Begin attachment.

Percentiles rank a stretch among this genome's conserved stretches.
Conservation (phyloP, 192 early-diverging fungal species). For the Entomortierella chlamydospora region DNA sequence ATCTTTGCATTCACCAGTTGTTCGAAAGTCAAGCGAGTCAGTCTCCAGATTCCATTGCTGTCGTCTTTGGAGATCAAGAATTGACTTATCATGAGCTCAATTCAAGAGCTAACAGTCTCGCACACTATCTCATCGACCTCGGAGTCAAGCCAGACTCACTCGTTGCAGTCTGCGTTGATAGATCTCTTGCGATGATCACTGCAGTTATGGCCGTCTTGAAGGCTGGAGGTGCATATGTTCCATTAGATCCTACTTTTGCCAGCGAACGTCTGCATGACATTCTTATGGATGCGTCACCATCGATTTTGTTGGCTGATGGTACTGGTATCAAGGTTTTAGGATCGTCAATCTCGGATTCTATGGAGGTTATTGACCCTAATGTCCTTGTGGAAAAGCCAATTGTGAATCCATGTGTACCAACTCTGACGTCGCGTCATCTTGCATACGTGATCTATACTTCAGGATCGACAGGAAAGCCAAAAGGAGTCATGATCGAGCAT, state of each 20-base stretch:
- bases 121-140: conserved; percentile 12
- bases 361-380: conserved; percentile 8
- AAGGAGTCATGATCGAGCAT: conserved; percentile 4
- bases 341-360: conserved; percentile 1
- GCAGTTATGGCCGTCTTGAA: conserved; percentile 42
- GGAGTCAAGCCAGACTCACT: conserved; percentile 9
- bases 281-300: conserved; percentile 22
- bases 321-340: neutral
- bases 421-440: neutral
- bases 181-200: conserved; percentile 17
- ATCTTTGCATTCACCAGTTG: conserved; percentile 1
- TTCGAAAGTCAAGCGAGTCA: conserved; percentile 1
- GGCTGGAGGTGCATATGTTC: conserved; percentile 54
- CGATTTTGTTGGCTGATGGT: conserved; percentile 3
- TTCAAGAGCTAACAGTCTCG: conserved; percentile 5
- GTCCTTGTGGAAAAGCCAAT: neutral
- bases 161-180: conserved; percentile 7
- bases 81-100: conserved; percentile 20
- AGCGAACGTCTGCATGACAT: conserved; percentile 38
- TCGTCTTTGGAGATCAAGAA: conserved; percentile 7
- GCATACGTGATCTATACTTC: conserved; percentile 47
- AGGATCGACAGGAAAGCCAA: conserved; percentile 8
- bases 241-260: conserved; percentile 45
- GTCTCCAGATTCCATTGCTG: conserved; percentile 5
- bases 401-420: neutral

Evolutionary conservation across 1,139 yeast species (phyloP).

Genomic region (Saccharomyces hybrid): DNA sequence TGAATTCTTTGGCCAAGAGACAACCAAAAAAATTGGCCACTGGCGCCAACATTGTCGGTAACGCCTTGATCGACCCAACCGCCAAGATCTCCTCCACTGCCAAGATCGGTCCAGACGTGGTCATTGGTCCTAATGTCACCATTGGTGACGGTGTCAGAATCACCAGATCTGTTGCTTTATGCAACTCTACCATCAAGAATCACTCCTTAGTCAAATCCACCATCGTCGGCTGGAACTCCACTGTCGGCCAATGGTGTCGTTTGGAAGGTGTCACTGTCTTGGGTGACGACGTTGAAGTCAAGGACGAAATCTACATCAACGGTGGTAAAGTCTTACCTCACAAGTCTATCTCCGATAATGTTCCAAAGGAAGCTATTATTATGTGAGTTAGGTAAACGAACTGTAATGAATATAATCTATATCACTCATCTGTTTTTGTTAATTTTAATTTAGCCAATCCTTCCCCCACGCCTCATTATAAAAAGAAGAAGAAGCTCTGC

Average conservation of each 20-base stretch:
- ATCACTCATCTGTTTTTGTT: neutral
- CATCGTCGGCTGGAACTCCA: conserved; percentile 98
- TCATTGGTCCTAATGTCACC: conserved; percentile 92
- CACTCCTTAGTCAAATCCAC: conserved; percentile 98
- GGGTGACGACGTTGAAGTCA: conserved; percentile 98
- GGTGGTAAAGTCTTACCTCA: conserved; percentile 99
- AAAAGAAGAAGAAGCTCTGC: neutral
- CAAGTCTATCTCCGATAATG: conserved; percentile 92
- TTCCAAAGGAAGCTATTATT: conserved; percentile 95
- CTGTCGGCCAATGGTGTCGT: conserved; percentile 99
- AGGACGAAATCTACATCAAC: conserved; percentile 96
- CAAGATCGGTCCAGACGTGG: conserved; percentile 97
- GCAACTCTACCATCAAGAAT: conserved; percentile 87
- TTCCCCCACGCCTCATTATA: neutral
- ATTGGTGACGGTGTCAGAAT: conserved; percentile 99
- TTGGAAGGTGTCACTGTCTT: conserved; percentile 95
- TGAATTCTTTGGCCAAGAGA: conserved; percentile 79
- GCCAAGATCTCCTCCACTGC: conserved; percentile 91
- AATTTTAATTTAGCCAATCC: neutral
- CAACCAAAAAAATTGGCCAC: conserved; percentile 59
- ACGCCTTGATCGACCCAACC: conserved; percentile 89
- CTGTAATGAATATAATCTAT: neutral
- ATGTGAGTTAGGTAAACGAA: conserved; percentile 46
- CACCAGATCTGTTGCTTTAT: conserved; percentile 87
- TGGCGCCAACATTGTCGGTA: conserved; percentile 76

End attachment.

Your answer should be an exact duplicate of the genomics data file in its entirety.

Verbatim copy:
Percentiles rank a stretch among this genome's conserved stretches.
Conservation (phyloP, 192 early-diverging fungal species). For the Entomortierella chlamydospora region DNA sequence ATCTTTGCATTCACCAGTTGTTCGAAAGTCAAGCGAGTCAGTCTCCAGATTCCATTGCTGTCGTCTTTGGAGATCAAGAATTGACTTATCATGAGCTCAATTCAAGAGCTAACAGTCTCGCACACTATCTCATCGACCTCGGAGTCAAGCCAGACTCACTCGTTGCAGTCTGCGTTGATAGATCTCTTGCGATGATCACTGCAGTTATGGCCGTCTTGAAGGCTGGAGGTGCATATGTTCCATTAGATCCTACTTTTGCCAGCGAACGTCTGCATGACATTCTTATGGATGCGTCACCATCGATTTTGTTGGCTGATGGTACTGGTATCAAGGTTTTAGGATCGTCAATCTCGGATTCTATGGAGGTTATTGACCCTAATGTCCTTGTGGAAAAGCCAATTGTGAATCCATGTGTACCAACTCTGACGTCGCGTCATCTTGCATACGTGATCTATACTTCAGGATCGACAGGAAAGCCAAAAGGAGTCATGATCGAGCAT, state of each 20-base stretch:
- bases 121-140: conserved; percentile 12
- bases 361-380: conserved; percentile 8
- AAGGAGTCATGATCGAGCAT: conserved; percentile 4
- bases 341-360: conserved; percentile 1
- GCAGTTATGGCCGTCTTGAA: conserved; percentile 42
- GGAGTCAAGCCAGACTCACT: conserved; percentile 9
- bases 281-300: conserved; percentile 22
- bases 321-340: neutral
- bases 421-440: neutral
- bases 181-200: conserved; percentile 17
- ATCTTTGCATTCACCAGTTG: conserved; percentile 1
- TTCGAAAGTCAAGCGAGTCA: conserved; percentile 1
- GGCTGGAGGTGCATATGTTC: conserved; percentile 54
- CGATTTTGTTGGCTGATGGT: conserved; percentile 3
- TTCAAGAGCTAACAGTCTCG: conserved; percentile 5
- GTCCTTGTGGAAAAGCCAAT: neutral
- bases 161-180: conserved; percentile 7
- bases 81-100: conserved; percentile 20
- AGCGAACGTCTGCATGACAT: conserved; percentile 38
- TCGTCTTTGGAGATCAAGAA: conserved; percentile 7
- GCATACGTGATCTATACTTC: conserved; percentile 47
- AGGATCGACAGGAAAGCCAA: conserved; percentile 8
- bases 241-260: conserved; percentile 45
- GTCTCCAGATTCCATTGCTG: conserved; percentile 5
- bases 401-420: neutral

Evolutionary conservation across 1,139 yeast species (phyloP).

Genomic region (Saccharomyces hybrid): DNA sequence TGAATTCTTTGGCCAAGAGACAACCAAAAAAATTGGCCACTGGCGCCAACATTGTCGGTAACGCCTTGATCGACCCAACCGCCAAGATCTCCTCCACTGCCAAGATCGGTCCAGACGTGGTCATTGGTCCTAATGTCACCATTGGTGACGGTGTCAGAATCACCAGATCTGTTGCTTTATGCAACTCTACCATCAAGAATCACTCCTTAGTCAAATCCACCATCGTCGGCTGGAACTCCACTGTCGGCCAATGGTGTCGTTTGGAAGGTGTCACTGTCTTGGGTGACGACGTTGAAGTCAAGGACGAAATCTACATCAACGGTGGTAAAGTCTTACCTCACAAGTCTATCTCCGATAATGTTCCAAAGGAAGCTATTATTATGTGAGTTAGGTAAACGAACTGTAATGAATATAATCTATATCACTCATCTGTTTTTGTTAATTTTAATTTAGCCAATCCTTCCCCCACGCCTCATTATAAAAAGAAGAAGAAGCTCTGC

Average conservation of each 20-base stretch:
- ATCACTCATCTGTTTTTGTT: neutral
- CATCGTCGGCTGGAACTCCA: conserved; percentile 98
- TCATTGGTCCTAATGTCACC: conserved; percentile 92
- CACTCCTTAGTCAAATCCAC: conserved; percentile 98
- GGGTGACGACGTTGAAGTCA: conserved; percentile 98
- GGTGGTAAAGTCTTACCTCA: conserved; percentile 99
- AAAAGAAGAAGAAGCTCTGC: neutral
- CAAGTCTATCTCCGATAATG: conserved; percentile 92
- TTCCAAAGGAAGCTATTATT: conserved; percentile 95
- CTGTCGGCCAATGGTGTCGT: conserved; percentile 99
- AGGACGAAATCTACATCAAC: conserved; percentile 96
- CAAGATCGGTCCAGACGTGG: conserved; percentile 97
- GCAACTCTACCATCAAGAAT: conserved; percentile 87
- TTCCCCCACGCCTCATTATA: neutral
- ATTGGTGACGGTGTCAGAAT: conserved; percentile 99
- TTGGAAGGTGTCACTGTCTT: conserved; percentile 95
- TGAATTCTTTGGCCAAGAGA: conserved; percentile 79
- GCCAAGATCTCCTCCACTGC: conserved; percentile 91
- AATTTTAATTTAGCCAATCC: neutral
- CAACCAAAAAAATTGGCCAC: conserved; percentile 59
- ACGCCTTGATCGACCCAACC: conserved; percentile 89
- CTGTAATGAATATAATCTAT: neutral
- ATGTGAGTTAGGTAAACGAA: conserved; percentile 46
- CACCAGATCTGTTGCTTTAT: conserved; percentile 87
- TGGCGCCAACATTGTCGGTA: conserved; percentile 76